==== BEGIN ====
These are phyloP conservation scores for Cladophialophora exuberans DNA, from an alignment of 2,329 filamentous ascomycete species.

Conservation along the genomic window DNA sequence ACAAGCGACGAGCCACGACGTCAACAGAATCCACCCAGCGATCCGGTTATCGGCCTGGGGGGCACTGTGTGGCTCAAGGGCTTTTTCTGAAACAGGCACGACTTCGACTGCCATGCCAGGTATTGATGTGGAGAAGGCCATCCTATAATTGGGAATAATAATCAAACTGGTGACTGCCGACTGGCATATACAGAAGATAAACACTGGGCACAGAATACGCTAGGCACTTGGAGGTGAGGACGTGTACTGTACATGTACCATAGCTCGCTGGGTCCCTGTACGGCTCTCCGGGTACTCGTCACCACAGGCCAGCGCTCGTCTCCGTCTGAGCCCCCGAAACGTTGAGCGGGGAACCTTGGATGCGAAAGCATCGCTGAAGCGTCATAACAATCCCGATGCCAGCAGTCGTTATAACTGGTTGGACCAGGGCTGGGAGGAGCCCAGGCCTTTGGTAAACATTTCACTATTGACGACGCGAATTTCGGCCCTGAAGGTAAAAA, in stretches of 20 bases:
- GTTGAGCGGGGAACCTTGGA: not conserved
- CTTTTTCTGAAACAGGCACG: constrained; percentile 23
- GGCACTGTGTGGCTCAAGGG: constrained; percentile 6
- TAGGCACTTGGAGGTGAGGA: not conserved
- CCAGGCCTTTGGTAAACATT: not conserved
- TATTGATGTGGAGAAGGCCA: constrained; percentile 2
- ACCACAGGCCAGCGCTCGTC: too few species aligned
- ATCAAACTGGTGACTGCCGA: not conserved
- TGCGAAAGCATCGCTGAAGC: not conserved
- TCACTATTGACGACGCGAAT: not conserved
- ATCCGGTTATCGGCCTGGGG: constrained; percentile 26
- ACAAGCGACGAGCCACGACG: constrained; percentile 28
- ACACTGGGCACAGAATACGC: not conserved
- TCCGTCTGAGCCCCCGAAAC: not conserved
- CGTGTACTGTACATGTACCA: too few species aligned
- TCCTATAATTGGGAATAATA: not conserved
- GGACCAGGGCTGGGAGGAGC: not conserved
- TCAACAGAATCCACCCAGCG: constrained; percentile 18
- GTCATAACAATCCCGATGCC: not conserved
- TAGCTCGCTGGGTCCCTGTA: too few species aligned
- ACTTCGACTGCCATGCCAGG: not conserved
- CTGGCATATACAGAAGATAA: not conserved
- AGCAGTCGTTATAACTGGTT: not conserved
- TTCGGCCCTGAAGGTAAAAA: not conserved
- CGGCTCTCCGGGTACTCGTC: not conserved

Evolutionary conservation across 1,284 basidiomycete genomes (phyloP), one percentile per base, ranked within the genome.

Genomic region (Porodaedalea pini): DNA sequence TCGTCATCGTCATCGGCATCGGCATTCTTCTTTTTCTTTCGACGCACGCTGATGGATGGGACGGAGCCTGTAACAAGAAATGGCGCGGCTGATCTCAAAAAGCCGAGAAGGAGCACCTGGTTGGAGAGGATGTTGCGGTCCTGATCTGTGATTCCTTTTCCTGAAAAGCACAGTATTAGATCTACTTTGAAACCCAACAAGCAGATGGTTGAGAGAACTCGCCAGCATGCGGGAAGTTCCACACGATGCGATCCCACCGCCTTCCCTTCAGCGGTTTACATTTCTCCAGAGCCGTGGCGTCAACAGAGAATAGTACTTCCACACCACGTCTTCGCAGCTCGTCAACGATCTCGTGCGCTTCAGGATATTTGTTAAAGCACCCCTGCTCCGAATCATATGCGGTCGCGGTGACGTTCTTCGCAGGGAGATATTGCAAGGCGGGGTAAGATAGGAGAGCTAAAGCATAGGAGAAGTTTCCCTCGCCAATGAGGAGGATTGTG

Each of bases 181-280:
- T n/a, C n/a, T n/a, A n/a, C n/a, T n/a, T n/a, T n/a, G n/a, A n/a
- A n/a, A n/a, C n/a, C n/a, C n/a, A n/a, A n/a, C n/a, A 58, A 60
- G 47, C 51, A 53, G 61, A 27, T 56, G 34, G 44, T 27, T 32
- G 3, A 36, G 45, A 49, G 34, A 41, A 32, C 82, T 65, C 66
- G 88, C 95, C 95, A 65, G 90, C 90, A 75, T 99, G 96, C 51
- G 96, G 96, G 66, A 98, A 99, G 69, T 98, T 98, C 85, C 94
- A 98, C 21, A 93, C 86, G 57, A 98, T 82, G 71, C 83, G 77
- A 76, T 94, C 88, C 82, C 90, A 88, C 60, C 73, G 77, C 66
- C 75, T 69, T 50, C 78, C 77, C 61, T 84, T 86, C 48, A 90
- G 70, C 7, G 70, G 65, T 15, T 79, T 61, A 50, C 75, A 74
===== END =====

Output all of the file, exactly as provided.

These are phyloP conservation scores for Cladophialophora exuberans DNA, from an alignment of 2,329 filamentous ascomycete species.

Conservation along the genomic window DNA sequence ACAAGCGACGAGCCACGACGTCAACAGAATCCACCCAGCGATCCGGTTATCGGCCTGGGGGGCACTGTGTGGCTCAAGGGCTTTTTCTGAAACAGGCACGACTTCGACTGCCATGCCAGGTATTGATGTGGAGAAGGCCATCCTATAATTGGGAATAATAATCAAACTGGTGACTGCCGACTGGCATATACAGAAGATAAACACTGGGCACAGAATACGCTAGGCACTTGGAGGTGAGGACGTGTACTGTACATGTACCATAGCTCGCTGGGTCCCTGTACGGCTCTCCGGGTACTCGTCACCACAGGCCAGCGCTCGTCTCCGTCTGAGCCCCCGAAACGTTGAGCGGGGAACCTTGGATGCGAAAGCATCGCTGAAGCGTCATAACAATCCCGATGCCAGCAGTCGTTATAACTGGTTGGACCAGGGCTGGGAGGAGCCCAGGCCTTTGGTAAACATTTCACTATTGACGACGCGAATTTCGGCCCTGAAGGTAAAAA, in stretches of 20 bases:
- GTTGAGCGGGGAACCTTGGA: not conserved
- CTTTTTCTGAAACAGGCACG: constrained; percentile 23
- GGCACTGTGTGGCTCAAGGG: constrained; percentile 6
- TAGGCACTTGGAGGTGAGGA: not conserved
- CCAGGCCTTTGGTAAACATT: not conserved
- TATTGATGTGGAGAAGGCCA: constrained; percentile 2
- ACCACAGGCCAGCGCTCGTC: too few species aligned
- ATCAAACTGGTGACTGCCGA: not conserved
- TGCGAAAGCATCGCTGAAGC: not conserved
- TCACTATTGACGACGCGAAT: not conserved
- ATCCGGTTATCGGCCTGGGG: constrained; percentile 26
- ACAAGCGACGAGCCACGACG: constrained; percentile 28
- ACACTGGGCACAGAATACGC: not conserved
- TCCGTCTGAGCCCCCGAAAC: not conserved
- CGTGTACTGTACATGTACCA: too few species aligned
- TCCTATAATTGGGAATAATA: not conserved
- GGACCAGGGCTGGGAGGAGC: not conserved
- TCAACAGAATCCACCCAGCG: constrained; percentile 18
- GTCATAACAATCCCGATGCC: not conserved
- TAGCTCGCTGGGTCCCTGTA: too few species aligned
- ACTTCGACTGCCATGCCAGG: not conserved
- CTGGCATATACAGAAGATAA: not conserved
- AGCAGTCGTTATAACTGGTT: not conserved
- TTCGGCCCTGAAGGTAAAAA: not conserved
- CGGCTCTCCGGGTACTCGTC: not conserved

Evolutionary conservation across 1,284 basidiomycete genomes (phyloP), one percentile per base, ranked within the genome.

Genomic region (Porodaedalea pini): DNA sequence TCGTCATCGTCATCGGCATCGGCATTCTTCTTTTTCTTTCGACGCACGCTGATGGATGGGACGGAGCCTGTAACAAGAAATGGCGCGGCTGATCTCAAAAAGCCGAGAAGGAGCACCTGGTTGGAGAGGATGTTGCGGTCCTGATCTGTGATTCCTTTTCCTGAAAAGCACAGTATTAGATCTACTTTGAAACCCAACAAGCAGATGGTTGAGAGAACTCGCCAGCATGCGGGAAGTTCCACACGATGCGATCCCACCGCCTTCCCTTCAGCGGTTTACATTTCTCCAGAGCCGTGGCGTCAACAGAGAATAGTACTTCCACACCACGTCTTCGCAGCTCGTCAACGATCTCGTGCGCTTCAGGATATTTGTTAAAGCACCCCTGCTCCGAATCATATGCGGTCGCGGTGACGTTCTTCGCAGGGAGATATTGCAAGGCGGGGTAAGATAGGAGAGCTAAAGCATAGGAGAAGTTTCCCTCGCCAATGAGGAGGATTGTG

Each of bases 181-280:
- T n/a, C n/a, T n/a, A n/a, C n/a, T n/a, T n/a, T n/a, G n/a, A n/a
- A n/a, A n/a, C n/a, C n/a, C n/a, A n/a, A n/a, C n/a, A 58, A 60
- G 47, C 51, A 53, G 61, A 27, T 56, G 34, G 44, T 27, T 32
- G 3, A 36, G 45, A 49, G 34, A 41, A 32, C 82, T 65, C 66
- G 88, C 95, C 95, A 65, G 90, C 90, A 75, T 99, G 96, C 51
- G 96, G 96, G 66, A 98, A 99, G 69, T 98, T 98, C 85, C 94
- A 98, C 21, A 93, C 86, G 57, A 98, T 82, G 71, C 83, G 77
- A 76, T 94, C 88, C 82, C 90, A 88, C 60, C 73, G 77, C 66
- C 75, T 69, T 50, C 78, C 77, C 61, T 84, T 86, C 48, A 90
- G 70, C 7, G 70, G 65, T 15, T 79, T 61, A 50, C 75, A 74